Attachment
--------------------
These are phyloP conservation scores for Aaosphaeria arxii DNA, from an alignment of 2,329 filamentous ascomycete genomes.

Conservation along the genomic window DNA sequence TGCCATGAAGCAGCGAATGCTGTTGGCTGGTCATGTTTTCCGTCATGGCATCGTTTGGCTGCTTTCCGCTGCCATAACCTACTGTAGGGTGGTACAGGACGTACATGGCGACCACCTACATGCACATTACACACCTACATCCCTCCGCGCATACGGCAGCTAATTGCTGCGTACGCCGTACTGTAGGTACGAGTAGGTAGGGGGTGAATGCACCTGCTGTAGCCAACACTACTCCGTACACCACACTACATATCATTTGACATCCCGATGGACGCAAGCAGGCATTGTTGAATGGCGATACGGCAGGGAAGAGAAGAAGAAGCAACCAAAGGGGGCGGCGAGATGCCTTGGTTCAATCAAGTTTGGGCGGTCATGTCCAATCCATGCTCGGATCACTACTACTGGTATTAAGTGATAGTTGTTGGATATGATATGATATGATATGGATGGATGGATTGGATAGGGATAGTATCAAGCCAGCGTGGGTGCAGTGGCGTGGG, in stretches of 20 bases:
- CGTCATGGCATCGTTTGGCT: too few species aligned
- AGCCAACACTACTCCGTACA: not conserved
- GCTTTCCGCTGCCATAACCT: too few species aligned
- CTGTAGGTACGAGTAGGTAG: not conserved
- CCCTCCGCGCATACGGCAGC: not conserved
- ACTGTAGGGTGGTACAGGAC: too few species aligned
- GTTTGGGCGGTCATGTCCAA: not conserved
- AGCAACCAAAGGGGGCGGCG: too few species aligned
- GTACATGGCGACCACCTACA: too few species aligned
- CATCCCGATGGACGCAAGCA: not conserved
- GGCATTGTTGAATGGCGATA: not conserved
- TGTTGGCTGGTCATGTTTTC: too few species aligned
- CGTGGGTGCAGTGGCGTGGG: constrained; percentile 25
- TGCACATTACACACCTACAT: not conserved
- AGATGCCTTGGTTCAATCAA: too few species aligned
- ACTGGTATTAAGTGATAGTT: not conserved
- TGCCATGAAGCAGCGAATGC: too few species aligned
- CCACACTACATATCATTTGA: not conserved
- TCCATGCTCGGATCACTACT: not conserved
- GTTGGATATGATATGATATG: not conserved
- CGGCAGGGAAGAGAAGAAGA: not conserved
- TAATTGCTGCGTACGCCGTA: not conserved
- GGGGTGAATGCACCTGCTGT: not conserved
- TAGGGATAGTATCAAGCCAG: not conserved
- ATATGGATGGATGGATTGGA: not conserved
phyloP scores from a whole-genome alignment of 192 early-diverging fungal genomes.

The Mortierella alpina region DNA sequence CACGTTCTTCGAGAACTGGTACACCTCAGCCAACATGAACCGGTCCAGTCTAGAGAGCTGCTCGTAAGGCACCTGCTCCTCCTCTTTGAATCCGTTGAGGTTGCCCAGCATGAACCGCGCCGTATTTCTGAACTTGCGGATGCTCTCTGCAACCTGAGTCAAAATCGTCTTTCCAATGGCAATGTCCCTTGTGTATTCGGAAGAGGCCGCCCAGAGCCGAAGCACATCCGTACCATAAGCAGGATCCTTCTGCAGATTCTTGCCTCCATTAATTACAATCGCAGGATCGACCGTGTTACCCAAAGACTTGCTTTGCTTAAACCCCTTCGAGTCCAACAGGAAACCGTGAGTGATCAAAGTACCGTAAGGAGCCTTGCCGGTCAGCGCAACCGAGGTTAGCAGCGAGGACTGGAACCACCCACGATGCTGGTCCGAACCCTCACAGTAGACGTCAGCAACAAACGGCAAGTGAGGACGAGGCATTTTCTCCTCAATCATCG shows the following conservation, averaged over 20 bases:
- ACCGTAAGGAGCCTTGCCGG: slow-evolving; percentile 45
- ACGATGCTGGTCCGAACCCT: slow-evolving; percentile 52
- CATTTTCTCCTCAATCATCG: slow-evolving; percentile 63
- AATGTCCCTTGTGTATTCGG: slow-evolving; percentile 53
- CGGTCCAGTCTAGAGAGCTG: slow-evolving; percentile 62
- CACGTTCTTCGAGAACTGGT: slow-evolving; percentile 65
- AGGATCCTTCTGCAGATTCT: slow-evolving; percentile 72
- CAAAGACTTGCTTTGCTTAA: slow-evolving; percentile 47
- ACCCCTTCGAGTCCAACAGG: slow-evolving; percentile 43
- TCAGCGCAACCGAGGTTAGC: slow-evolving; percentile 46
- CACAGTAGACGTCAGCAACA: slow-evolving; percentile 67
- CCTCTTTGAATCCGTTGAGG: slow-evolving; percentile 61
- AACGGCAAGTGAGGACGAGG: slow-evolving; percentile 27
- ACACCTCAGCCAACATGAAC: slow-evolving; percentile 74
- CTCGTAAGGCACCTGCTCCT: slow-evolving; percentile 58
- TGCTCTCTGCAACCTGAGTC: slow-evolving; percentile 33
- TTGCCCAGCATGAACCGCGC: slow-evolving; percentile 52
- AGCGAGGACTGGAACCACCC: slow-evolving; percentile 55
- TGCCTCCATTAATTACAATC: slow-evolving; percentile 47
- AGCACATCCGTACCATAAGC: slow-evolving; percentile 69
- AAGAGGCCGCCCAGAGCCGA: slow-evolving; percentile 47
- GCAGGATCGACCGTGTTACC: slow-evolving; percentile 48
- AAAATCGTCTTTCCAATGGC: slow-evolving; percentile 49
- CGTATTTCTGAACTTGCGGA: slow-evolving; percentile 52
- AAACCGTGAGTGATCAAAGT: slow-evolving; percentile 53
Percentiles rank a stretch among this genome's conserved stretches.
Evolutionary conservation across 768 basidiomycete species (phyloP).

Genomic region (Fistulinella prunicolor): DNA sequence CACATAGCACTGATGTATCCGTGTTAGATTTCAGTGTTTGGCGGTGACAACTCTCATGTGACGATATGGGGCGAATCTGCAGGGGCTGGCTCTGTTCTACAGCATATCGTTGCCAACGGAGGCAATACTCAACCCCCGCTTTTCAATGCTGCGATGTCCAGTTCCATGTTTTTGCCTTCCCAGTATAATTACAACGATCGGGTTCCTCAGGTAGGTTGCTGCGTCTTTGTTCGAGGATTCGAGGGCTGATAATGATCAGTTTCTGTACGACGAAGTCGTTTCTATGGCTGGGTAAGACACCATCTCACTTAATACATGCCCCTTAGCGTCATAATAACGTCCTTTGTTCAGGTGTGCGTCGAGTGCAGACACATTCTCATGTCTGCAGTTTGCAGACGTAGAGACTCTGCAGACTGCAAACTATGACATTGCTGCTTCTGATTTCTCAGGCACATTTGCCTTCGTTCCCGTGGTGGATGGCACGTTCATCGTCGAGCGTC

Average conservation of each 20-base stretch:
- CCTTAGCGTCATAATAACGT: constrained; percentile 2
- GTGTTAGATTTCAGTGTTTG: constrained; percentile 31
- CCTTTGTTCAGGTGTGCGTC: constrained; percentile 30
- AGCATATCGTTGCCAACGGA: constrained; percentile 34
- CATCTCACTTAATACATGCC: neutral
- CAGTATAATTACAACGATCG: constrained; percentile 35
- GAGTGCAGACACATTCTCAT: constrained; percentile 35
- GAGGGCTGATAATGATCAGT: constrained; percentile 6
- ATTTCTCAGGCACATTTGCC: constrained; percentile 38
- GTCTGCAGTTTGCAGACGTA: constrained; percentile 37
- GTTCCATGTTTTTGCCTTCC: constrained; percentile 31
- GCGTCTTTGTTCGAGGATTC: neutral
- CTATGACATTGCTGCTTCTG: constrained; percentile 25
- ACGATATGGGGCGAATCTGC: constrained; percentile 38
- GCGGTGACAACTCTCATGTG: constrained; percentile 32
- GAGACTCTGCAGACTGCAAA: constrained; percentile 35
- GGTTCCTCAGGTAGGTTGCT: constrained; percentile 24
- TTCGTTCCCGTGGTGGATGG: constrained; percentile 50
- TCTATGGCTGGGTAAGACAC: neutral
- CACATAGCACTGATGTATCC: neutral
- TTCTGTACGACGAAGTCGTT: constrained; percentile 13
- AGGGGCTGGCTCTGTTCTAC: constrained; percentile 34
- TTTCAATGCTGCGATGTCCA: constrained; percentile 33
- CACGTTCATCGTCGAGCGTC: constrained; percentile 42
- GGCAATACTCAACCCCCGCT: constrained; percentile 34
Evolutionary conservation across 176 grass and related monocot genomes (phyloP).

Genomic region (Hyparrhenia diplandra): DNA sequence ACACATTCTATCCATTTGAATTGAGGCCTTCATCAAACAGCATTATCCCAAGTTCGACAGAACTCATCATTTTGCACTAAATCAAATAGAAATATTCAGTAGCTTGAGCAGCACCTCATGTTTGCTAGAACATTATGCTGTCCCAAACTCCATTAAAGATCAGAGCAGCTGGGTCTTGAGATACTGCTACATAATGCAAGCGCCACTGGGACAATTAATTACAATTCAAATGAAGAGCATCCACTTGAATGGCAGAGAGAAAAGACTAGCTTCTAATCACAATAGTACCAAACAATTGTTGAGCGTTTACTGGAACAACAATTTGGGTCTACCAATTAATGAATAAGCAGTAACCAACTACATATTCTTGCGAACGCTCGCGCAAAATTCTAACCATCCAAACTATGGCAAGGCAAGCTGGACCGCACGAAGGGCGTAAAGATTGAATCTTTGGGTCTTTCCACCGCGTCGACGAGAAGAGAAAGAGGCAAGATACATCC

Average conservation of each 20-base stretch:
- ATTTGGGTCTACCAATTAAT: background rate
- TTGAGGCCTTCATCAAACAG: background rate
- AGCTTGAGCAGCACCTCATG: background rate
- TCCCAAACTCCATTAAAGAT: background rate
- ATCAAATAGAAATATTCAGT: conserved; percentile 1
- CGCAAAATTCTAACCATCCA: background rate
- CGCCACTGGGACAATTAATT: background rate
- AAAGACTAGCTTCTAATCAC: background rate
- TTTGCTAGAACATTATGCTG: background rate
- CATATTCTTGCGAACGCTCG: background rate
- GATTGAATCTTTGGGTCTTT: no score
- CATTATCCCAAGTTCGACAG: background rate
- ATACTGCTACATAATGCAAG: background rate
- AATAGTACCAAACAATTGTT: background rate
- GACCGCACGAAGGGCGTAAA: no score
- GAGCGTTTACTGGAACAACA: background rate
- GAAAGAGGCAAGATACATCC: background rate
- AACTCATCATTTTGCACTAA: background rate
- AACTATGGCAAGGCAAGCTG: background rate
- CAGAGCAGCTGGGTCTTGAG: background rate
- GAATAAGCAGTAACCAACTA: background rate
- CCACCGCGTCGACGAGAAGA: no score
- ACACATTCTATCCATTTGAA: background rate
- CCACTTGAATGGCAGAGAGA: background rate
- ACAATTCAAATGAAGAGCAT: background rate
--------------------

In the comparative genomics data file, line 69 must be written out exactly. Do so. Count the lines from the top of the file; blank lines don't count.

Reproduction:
- GTTCCATGTTTTTGCCTTCC: constrained; percentile 31